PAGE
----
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It didn't take much debate for a Metroplan advisory committee to support a proposal on the March 1 primary election ballot that would establish a one-fourth percent Pulaski County sales tax dedicated to transit.

The Regional Planning Advisory Council voted Wednesday to recommend that the Metroplan board of directors support the initiative to expand transit service in the county and possibly introduce bus rapid transit, which the top official at Rock Region Metro described as "light rail on wheels."

The recommendation will be on the agenda for next week's board meeting, said Jim McKenzie, the long-range regional planning agency's executive director. The board can adopt, reject or ignore the recommendation, he said.

The unanimous voice vote from about two dozen council members present came not long after a presentation from Jarod Varner, the transit agency's executive director.

The proposed transit expansion is a way to diversify the county's transportation options by providing residents with improved service to reduce the dependency on single-occupant vehicles, lessen road congestion and protect the environment, he said.

He said voters can look at all the parking lots, which Varner said he understood to be the top land use in Little Rock, to see the need for transit improvements.

Approval of the tax would give the transit agency more leeway to tailor routes to maximize bus usage. Rock Region Metro relies on annual contributions from the county and its major cities, which total about $12.5 million.

But the contributions are based on routes in Little Rock, North Little Rock and other parts of the county. The agency is limited in its ability to modify routes that might serve customers better and attract more riders because of the funding formula, he said.

The tax would raise about $18 million annually. The agency would use the proceeds to add buses and routes and to increase the frequency of stops. Rock Region Metro also could use smaller vehicles to add some community bus service in places such as Jacksonville, Sherwood and Maumelle.

In other areas, regular buses on some underutilized routes would be replaced with smaller vehicles for on-demand "flex" routes, Varner said.

Plans also call for bus rapid transit, which is higher-frequency service using bigger buses and sometimes lanes set aside for buses. Two rapid-transit routes using West Markham Street, Kanis Road and South University Avenue would be established only if Rock Region Metro's partners agreed to continue their annual contributions, he said.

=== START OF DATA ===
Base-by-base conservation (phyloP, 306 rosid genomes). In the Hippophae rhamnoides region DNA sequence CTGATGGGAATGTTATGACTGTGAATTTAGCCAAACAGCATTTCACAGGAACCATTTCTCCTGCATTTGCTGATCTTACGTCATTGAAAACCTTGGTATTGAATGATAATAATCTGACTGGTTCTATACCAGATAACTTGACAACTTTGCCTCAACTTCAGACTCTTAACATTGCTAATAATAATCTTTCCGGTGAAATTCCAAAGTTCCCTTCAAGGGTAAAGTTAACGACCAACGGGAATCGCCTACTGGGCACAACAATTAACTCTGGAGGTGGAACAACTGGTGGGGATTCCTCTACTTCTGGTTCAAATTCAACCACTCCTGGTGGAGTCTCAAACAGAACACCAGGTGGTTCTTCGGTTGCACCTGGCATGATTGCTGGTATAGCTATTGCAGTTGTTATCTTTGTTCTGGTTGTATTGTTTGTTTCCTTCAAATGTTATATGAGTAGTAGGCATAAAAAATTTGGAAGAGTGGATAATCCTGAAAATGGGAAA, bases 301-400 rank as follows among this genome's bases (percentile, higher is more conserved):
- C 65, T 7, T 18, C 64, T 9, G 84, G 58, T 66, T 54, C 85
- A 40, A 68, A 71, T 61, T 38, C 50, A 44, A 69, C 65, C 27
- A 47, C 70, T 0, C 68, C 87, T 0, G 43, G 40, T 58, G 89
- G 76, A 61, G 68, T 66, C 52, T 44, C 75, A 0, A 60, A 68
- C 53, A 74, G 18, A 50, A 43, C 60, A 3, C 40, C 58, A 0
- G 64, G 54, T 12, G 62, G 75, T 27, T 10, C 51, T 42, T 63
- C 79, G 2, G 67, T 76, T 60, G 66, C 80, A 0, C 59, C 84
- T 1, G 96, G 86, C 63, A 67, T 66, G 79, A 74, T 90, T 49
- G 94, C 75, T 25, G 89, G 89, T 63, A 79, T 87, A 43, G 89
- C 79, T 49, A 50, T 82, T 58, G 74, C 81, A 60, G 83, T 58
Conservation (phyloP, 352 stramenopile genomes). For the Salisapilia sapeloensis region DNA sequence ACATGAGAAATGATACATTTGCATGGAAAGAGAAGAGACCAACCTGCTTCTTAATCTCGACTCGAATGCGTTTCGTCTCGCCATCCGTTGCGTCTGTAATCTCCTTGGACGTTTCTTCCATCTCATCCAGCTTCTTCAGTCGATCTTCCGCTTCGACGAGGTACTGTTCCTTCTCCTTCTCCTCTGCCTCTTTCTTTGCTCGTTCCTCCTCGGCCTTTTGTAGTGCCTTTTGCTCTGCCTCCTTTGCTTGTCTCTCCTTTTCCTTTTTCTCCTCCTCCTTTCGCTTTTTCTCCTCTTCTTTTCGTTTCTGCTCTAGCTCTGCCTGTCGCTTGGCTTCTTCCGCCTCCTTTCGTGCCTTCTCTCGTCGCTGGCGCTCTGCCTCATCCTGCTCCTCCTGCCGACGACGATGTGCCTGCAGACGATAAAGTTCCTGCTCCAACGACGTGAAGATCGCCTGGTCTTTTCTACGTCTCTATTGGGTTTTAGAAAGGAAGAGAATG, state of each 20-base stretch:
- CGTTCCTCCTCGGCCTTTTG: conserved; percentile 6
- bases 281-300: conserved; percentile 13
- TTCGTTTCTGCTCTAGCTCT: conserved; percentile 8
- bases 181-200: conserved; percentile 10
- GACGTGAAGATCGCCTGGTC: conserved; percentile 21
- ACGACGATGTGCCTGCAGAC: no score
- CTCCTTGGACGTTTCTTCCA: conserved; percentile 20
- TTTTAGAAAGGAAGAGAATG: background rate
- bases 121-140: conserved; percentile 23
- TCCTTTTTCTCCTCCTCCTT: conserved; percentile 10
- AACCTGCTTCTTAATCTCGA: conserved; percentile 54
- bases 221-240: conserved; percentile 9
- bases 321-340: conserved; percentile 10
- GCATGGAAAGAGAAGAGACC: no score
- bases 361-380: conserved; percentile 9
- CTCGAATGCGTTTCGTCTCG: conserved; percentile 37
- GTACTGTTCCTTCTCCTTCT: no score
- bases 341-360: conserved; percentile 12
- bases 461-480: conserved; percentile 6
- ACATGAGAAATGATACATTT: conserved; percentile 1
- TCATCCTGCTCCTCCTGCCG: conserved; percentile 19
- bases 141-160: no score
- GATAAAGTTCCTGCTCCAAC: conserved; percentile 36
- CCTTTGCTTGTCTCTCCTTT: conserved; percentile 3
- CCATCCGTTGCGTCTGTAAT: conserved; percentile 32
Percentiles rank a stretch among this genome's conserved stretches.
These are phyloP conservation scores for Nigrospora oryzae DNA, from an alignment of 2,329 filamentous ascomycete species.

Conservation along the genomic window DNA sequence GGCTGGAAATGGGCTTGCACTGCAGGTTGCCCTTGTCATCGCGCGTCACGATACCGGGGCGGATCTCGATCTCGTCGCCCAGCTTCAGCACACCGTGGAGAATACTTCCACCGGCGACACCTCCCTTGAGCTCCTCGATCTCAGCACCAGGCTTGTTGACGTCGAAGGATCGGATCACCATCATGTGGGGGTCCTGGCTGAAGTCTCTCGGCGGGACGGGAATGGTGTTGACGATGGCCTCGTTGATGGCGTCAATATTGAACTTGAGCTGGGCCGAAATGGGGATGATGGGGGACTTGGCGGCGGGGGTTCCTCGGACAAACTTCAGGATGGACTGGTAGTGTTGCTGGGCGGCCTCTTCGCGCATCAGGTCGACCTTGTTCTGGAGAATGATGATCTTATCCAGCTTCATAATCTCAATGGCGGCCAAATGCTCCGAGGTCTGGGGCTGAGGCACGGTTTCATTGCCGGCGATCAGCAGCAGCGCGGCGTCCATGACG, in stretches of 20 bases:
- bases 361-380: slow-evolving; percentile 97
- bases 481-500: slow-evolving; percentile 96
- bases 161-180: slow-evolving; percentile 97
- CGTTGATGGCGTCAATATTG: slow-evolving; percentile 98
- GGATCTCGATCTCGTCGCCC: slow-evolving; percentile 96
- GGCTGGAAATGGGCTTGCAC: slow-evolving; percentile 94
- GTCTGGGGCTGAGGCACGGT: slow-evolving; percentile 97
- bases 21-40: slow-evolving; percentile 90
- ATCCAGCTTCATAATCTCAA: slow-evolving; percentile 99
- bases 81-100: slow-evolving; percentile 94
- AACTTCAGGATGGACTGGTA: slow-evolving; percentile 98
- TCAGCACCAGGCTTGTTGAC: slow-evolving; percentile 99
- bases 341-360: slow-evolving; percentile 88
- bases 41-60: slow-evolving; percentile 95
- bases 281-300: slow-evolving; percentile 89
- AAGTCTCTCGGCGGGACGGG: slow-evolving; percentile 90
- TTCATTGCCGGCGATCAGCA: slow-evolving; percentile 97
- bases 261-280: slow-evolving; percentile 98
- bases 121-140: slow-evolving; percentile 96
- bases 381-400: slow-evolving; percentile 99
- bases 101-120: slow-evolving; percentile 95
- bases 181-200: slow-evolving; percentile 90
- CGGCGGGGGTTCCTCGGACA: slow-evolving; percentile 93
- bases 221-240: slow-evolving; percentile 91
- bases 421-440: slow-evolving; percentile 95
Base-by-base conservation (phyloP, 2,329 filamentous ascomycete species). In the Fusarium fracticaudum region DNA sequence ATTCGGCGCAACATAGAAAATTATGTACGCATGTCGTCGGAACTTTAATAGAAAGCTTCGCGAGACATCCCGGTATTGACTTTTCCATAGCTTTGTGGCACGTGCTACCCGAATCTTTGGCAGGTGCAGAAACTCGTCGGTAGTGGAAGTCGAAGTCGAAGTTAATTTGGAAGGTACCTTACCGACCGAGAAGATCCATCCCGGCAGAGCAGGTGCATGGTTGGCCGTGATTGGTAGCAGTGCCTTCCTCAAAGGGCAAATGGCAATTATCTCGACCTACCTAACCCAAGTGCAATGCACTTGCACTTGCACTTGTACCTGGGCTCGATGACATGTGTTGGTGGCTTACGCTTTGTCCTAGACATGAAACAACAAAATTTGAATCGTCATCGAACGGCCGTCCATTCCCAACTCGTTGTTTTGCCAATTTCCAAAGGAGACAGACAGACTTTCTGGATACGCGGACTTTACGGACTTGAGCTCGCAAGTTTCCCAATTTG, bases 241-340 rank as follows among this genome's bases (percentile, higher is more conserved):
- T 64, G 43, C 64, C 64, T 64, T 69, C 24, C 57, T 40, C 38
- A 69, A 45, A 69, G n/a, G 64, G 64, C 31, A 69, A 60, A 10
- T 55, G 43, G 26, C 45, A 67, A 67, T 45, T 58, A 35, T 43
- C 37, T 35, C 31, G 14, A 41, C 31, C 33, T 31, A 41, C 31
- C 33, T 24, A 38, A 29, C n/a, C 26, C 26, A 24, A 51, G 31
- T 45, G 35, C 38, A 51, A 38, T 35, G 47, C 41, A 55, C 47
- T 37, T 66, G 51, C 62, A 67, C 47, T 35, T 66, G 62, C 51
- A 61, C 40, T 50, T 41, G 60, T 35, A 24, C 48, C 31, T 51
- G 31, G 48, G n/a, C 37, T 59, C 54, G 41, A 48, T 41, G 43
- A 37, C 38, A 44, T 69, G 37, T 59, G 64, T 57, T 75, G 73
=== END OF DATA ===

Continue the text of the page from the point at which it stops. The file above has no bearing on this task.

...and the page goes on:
Under the proposal, the partners' contributions likely would be smaller than the amount they pay now, Varner said. The bus rapid transit proposal also would hinge on grants from the Federal Transit Administration, which requires at least 50 percent of the routes to be on dedicated lanes.

The council vote came a day before a formal campaign for the tax kicks off at UALR.

Alex DePriest, an advisory council member from Little Rock, urged the council to support the tax.

Brad Walker, who said he was inclined to support the tax, suggested the council wait until its next meeting to vote, giving members time to digest the information.

But others pointed out that the long-range transportation plan for the region through several updates had called for a tax dedicated to transit.

Casey Covington, a Metroplan transportation planner, said the proposal wouldn't require amending the plan because the tax would pay for the transit expansion.

The council also got a briefing on the status of the Interstate 30 corridor project from Earl Mott, the corridor project manager who works for North Little Rock engineering firm Garver LLC.

The council will eventually get to weigh in on whether the project is granted an exception to a longtime Metroplan board policy that limits area freeways to six lanes until transit and other options are considered.

A public meeting is set for Feb. 23 at Horace Mann Middle School at 1000 E. Roosevelt Road in Little Rock, at which the department will solicit comment on an in-depth evaluation of two alternatives -- eight main lanes or a 10-lane option that includes eight main lanes and two segregated lanes dedicated to local traffic.

Metro on 01/21/2016

Print Headline: Metroplan advisory panel backs tax measure on county's ballot

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